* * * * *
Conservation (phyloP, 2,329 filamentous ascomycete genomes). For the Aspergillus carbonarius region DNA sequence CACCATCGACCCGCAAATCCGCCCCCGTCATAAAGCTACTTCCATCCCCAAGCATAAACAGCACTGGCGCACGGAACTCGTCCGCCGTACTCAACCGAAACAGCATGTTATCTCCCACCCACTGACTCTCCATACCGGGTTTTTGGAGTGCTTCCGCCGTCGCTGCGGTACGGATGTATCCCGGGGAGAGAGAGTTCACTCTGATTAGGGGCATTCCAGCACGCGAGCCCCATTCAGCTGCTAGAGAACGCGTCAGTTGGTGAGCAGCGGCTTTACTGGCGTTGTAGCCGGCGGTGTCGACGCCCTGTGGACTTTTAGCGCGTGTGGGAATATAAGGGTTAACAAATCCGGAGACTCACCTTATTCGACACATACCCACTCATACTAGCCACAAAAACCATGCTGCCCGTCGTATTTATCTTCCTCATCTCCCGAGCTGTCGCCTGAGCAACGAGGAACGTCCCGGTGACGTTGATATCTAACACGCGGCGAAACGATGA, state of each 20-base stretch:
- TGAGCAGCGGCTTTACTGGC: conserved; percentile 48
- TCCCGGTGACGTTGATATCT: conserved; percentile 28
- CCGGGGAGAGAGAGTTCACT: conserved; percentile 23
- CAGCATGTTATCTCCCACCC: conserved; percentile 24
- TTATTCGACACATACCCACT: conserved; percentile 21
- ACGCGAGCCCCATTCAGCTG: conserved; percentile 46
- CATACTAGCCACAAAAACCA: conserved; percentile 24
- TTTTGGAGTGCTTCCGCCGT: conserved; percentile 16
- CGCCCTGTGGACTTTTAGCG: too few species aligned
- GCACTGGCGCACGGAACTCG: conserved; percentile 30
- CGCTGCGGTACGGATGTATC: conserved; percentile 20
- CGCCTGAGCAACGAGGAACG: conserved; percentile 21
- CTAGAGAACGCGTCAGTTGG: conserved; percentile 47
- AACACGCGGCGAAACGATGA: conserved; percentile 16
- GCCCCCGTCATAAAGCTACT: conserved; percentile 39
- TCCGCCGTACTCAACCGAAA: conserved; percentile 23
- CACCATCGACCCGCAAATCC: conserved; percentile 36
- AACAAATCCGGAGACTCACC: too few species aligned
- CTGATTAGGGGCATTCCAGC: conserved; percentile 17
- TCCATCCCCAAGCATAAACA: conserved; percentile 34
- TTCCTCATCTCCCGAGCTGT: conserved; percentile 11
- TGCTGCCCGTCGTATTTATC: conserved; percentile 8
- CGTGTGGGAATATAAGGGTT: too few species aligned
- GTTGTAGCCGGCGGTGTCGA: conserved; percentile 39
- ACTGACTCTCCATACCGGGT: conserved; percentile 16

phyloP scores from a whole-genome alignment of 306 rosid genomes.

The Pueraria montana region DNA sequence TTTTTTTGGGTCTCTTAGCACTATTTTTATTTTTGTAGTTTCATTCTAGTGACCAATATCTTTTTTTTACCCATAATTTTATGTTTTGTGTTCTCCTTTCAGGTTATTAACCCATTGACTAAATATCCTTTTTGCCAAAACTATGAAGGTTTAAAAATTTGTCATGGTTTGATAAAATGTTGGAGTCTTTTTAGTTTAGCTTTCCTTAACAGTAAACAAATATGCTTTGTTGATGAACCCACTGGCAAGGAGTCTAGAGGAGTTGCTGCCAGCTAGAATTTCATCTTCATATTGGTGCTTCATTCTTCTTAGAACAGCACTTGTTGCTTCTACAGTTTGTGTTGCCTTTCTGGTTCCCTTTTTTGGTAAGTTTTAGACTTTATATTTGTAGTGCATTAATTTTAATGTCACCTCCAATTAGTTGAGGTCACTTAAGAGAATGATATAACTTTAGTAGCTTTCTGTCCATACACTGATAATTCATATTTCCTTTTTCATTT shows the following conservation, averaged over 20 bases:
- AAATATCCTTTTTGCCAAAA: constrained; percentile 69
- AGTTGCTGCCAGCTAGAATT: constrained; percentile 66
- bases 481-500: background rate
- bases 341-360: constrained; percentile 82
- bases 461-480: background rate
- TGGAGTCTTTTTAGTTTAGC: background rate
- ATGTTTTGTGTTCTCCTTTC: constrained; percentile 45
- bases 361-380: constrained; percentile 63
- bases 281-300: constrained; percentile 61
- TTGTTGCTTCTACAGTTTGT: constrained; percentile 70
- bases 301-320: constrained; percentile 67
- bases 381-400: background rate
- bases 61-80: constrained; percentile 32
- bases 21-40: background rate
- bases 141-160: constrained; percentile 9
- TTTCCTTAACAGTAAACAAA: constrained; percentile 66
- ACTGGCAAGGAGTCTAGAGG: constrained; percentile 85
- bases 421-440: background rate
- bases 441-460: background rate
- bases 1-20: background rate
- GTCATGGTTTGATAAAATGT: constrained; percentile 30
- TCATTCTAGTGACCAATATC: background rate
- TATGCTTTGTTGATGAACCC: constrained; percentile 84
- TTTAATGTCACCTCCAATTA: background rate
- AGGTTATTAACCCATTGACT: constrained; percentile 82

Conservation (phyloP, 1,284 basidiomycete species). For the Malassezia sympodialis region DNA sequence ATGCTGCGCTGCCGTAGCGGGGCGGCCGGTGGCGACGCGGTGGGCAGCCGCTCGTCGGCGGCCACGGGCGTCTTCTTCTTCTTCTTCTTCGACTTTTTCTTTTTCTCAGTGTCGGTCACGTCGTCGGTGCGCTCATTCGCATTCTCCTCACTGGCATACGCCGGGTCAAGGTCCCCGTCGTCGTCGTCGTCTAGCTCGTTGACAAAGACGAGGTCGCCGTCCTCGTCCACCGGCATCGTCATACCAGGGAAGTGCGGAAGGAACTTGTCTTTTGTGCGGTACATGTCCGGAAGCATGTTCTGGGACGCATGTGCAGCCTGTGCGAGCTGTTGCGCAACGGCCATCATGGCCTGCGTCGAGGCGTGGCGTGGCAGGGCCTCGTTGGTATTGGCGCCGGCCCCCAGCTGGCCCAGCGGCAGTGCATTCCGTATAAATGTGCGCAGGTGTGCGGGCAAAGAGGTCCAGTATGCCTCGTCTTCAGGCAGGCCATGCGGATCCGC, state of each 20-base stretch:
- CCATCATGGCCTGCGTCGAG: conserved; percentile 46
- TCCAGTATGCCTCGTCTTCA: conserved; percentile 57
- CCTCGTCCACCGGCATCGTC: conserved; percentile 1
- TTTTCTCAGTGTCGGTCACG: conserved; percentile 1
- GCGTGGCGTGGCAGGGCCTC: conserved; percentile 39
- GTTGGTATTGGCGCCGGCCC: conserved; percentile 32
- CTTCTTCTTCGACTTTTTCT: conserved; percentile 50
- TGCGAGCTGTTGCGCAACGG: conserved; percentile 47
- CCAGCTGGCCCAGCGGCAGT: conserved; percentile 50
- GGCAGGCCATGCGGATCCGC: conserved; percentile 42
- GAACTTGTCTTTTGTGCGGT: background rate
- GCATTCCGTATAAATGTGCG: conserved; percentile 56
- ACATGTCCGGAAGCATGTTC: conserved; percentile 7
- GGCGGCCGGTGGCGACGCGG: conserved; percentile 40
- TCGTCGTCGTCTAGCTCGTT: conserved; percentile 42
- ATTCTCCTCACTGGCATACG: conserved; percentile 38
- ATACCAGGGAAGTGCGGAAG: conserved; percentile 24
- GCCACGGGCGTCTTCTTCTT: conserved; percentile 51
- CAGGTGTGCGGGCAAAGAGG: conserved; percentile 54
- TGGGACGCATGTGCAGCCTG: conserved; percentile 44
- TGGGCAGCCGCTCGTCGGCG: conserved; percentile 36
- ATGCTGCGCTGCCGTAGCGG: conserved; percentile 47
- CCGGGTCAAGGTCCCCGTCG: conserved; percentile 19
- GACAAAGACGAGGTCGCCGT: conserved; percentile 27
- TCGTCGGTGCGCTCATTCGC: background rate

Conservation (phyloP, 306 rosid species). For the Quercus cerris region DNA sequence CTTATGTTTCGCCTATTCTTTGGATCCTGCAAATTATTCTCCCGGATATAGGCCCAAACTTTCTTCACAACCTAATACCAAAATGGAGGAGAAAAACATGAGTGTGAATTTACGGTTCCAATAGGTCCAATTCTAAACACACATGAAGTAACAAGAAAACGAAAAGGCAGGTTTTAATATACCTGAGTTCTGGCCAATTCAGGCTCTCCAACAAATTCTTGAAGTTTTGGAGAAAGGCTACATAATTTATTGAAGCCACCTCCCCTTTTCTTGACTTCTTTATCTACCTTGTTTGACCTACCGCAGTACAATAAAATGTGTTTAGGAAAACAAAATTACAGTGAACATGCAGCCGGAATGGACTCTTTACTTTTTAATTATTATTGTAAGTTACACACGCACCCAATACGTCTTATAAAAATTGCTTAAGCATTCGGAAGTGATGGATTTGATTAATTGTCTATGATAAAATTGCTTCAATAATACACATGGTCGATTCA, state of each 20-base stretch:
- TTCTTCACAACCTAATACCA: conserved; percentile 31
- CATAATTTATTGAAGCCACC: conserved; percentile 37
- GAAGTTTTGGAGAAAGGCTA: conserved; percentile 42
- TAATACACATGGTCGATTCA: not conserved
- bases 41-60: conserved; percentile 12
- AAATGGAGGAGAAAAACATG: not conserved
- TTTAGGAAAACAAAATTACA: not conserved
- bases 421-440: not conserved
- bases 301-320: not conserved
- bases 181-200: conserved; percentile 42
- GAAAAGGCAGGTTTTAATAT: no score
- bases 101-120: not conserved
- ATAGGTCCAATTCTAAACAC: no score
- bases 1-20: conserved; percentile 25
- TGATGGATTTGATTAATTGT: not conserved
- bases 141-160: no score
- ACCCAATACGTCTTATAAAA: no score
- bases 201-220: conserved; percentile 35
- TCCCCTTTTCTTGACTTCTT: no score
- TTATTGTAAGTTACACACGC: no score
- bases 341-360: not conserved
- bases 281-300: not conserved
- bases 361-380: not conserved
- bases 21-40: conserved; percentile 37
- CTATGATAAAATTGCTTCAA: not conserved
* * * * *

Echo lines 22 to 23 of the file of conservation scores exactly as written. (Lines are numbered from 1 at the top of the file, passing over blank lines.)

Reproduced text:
- TTCCTCATCTCCCGAGCTGT: conserved; percentile 11
- TGCTGCCCGTCGTATTTATC: conserved; percentile 8